When determining the impact of low vision on individuals, it is important to quantify its impact on these individuals’ daily life and activities. Besides, evaluating the VRQoL of individuals with socioeconomic income living in developing countries need to have the aspects of being cheap, easily available and reliable [31]. The results of our study showed that the Turkish-version of the IVI questionnaire is a reliable and valid tool to measure VRQoL in patients with low vision of various underlying conditions. The validity of the questionnaire was determined according to the ability of the Turkish-version IVI to detect vision impaired individuals and differentiate them from healthy participants. The subscales of the questionnaire also revealed high internal consistencies and high test-retest reliability in the test-retest subgroup of the patients and controls.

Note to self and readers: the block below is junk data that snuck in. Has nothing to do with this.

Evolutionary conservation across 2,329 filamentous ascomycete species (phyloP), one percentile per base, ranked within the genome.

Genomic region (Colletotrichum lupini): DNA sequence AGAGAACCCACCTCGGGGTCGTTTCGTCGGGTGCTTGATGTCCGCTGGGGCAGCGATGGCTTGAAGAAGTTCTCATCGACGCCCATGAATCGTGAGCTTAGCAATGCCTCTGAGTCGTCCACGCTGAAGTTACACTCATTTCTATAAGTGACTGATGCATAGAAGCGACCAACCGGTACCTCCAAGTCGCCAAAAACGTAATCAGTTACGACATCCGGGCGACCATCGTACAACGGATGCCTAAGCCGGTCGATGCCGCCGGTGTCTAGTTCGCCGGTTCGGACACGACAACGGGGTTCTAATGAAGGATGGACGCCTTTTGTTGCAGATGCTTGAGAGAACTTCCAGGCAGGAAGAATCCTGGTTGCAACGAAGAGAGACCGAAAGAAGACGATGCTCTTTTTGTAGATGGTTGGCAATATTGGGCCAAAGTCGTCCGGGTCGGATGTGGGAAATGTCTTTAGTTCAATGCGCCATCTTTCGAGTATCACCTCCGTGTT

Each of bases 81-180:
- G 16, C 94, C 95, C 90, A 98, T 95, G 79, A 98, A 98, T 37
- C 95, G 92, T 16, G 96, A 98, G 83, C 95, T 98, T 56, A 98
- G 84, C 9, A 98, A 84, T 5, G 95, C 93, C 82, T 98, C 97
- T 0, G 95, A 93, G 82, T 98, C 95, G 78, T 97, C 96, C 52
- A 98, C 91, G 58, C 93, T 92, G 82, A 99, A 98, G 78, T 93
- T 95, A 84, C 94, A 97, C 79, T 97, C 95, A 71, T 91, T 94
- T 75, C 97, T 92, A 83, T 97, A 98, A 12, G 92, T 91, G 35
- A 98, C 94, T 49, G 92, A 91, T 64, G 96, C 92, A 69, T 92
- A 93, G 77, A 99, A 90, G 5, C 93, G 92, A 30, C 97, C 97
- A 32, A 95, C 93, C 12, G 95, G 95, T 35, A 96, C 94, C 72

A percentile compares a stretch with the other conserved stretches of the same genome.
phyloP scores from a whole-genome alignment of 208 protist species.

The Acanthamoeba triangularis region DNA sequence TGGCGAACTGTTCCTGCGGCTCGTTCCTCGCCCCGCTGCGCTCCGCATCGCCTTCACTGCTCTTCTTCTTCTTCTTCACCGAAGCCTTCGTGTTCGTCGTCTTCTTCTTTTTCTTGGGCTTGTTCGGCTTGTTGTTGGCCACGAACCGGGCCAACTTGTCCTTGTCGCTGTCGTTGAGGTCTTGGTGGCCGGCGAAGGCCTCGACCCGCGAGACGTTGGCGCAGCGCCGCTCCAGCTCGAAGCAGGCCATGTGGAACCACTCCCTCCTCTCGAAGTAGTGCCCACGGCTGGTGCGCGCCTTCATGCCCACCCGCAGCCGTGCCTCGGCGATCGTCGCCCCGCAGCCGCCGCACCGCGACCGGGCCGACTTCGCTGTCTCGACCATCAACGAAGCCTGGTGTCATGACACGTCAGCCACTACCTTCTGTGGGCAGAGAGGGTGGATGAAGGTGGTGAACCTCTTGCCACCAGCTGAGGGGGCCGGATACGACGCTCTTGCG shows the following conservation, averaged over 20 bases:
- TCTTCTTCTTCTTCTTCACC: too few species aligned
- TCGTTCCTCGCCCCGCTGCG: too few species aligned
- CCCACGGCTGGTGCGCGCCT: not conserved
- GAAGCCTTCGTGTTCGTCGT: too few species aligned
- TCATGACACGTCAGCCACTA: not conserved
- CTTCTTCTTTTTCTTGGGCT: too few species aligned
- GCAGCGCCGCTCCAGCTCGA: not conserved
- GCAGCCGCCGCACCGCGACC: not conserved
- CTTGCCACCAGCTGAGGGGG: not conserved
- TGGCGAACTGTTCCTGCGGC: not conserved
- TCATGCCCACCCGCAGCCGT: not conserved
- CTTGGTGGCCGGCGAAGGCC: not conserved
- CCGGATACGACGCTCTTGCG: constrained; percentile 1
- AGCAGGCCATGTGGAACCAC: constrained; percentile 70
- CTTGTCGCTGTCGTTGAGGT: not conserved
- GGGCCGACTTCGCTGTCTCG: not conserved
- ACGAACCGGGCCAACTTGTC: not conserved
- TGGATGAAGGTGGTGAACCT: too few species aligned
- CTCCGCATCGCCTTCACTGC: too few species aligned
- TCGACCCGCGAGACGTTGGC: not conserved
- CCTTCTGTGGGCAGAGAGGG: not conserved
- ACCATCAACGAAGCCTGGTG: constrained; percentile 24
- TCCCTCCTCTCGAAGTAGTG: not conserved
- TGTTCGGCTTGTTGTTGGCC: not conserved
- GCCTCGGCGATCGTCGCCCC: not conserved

The VRQoL has been shown to be determined mainly by the level of vision loss as well as the type of visual field loss (peripheral versus central, and so forth) irrespective of the underlying condition [20]. In our set of patients, we found that all the questions were able to distinguish between the groups which we think is mainly due to the difference in the type of visual field loss between the underlying conditions.

5. Conclusion

In conclusion, the outcome of this study indicates that the symptoms of common retinal diseases are associated with an adverse impact on VRQoL and the Turkish-version of IVI questionnaire is able to evaluate the VRQoL in Turkish patients. Furthermore, it puts a relevant alternative to evaluate the treatment outcomes of novel treatment options in retinal conditions.

Cite this paper
Kahraman, N. , Sevim, D. and Öner, A. (2019) Cross-Validation of the Turkish Version of the 28-Item Impact of Vision Impairment Profile Test. Open Journal of Ophthalmology, 9, 194-202. doi: 10.4236/ojoph.2019.94021.